Authors: Ellery Queen Jr.
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named Djuna peered anxiously out the window of the big, gray bus as the door opened and the driver called, “Dolphin Beach! Dolphin Beach!”
Djuna picked up his heavy suitcase, took a firmer grip on the leash of his little black Scotty, Champ, and scrambled down the steps to the Federal Highway. The door clanged shut behind him, the overhead light turned green and the big bus rumbled into the northbound traffic.
Djuna looked carefully around for his friend Tommy Williams, and for Tommy’s father and his car. There were all kinds of cars whizzing north and south on the highway; and Djuna, in spite of his mounting anxiety as he failed to see Tommy, was fascinated by the license plates of so many different states. When the traffic light turned red there were just as many cars whizzing east and west on the main street of Dolphin Beach, a street called Atlantic Avenue.
There were gaudy gas stations on all four corners of the intersection, and when Djuna could not see Tommy he made his way toward the one behind him that had a small sign above the door: B
An attendant wearing a blue jumper leaned down to pat Champ on the head as Djuna approached him and said, “Do you know Tommy Williams?”
“Can’t say as I do,” the man drawled. He grinned as he saw the perspiration streaming down Djuna’s face and added, “Why don’t you set down that heavy suitcase? Is Tommy supposed to meet you here?”
“Yes, sir,” Djuna told him. “But I guess his father would have to bring him. He’s a bean grower.”
“Harry Williams?” the man asked. “Lives out on the Dixie Highway?”
“Yes, sir,” Djuna said eagerly. “Do you know Mr. Williams?”
“Sure do,” the man said agreeably, and then he peered at Djuna more closely and said: “You look kinda puckered out. You just get in?”
“I took the train from up North yesterday morning and sat up all night,” Djuna explained. “I got into Miami this afternoon and took the bus back up here because my train didn’t stop here.”
“Well, put your suitcase in the office there and stop sweatin’,” the man said. “Tommy or his pappy will show up. People ain’t in such a hurry down here, the way they are up North. Makes ’em live longer. Take your Scotty for a walk and give him some sunshine. He’d look good with a tan.”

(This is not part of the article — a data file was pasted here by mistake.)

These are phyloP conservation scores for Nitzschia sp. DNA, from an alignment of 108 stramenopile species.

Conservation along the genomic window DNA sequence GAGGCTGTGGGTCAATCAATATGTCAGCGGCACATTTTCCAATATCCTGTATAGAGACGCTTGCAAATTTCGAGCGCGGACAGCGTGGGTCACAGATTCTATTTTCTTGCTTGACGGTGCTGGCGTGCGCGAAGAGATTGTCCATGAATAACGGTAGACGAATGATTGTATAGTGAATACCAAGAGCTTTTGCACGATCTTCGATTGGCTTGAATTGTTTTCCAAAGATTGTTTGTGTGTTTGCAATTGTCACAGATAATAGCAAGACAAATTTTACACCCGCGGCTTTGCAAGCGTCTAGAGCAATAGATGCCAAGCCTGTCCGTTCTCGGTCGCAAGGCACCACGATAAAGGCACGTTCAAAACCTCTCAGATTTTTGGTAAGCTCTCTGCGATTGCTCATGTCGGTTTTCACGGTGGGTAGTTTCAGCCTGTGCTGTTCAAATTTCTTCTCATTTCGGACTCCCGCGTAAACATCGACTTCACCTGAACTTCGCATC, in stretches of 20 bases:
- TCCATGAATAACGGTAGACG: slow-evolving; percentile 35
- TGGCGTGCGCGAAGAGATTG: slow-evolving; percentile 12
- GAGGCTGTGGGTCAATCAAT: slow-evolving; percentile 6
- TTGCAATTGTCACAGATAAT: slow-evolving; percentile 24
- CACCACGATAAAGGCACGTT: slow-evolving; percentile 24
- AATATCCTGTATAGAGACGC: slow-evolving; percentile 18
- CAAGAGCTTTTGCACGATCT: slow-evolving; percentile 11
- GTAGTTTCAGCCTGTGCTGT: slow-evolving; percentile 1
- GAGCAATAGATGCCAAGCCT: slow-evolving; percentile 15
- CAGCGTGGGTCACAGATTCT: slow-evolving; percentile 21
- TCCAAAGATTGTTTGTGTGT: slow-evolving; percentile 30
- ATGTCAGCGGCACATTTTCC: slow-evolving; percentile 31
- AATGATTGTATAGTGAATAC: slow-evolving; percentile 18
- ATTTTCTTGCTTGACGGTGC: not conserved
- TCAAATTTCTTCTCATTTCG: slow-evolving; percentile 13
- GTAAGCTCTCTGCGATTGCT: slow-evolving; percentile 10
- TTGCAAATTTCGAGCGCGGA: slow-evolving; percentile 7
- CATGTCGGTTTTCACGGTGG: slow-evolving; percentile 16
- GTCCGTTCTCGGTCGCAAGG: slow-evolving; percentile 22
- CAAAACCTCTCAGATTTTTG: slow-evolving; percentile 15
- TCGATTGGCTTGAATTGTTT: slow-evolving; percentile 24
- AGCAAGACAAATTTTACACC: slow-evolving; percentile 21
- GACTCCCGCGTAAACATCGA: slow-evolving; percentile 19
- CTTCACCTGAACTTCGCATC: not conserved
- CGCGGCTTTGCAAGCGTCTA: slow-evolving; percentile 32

“Yes, sir. Thank you,” Djuna said as the man left to gas a car. He put his suitcase inside the door of the gas station and then led Champ over to the corner of the intersection. Above the Atlantic Avenue sign on the corner was a sign that had an arrow on it pointing east: T
. Over the traffic light in the center of the intersection was still another sign that had an arrow on it pointing west: T
. There were office buildings and stores on each side of Atlantic Avenue for about a block in each direction and then the street became residential. There were bright green lawns in front of the pastel-painted houses and around most of them there were bushes with clusters of salmon or red or purple flowers, and green hedges with scarlet blossoms that Djuna had never seen before. But there were beds of yellow lilies and varicolored petunias that were just like the ones he had seen in lawns up North.
About a mile down the road that led to the east, Djuna could see a bridge, and then a little farther on the road seemed to end. His pulse quickened as he imagined that where the road seemed to end there was a long sandy beach and beyond the beach the cool waters of the Atlantic Ocean.
When the traffic light changed to green he scurried across the Federal Highway and sauntered down Atlantic Avenue toward the business section. He passed a tackle-and-bait store that had all kinds of fishing equipment in the window; a real estate office that had a map of Dolphin Beach in the window; a super-market that had a sign saying it was air-conditioned; a variety store; a drugstore that was featuring sun-tan lotion in the window; and a gift shop. Beyond that there was a light green stucco house with red flowers climbing over the roof, surrounded by a darker green lawn of Bermuda grass. A blood-red sun shone through a hazy sky in the west and great puffs of cumulus clouds floated lazily on the horizon.
Djuna was wondering if the deep red flowers that climbed over the roof of the light green house were anything like rambler roses when he first saw the cat—an enormous yellow cat.
An old lady had come out on the porch of the light green house and was putting the yellow cat in a wicker carrying-basket when he first saw it.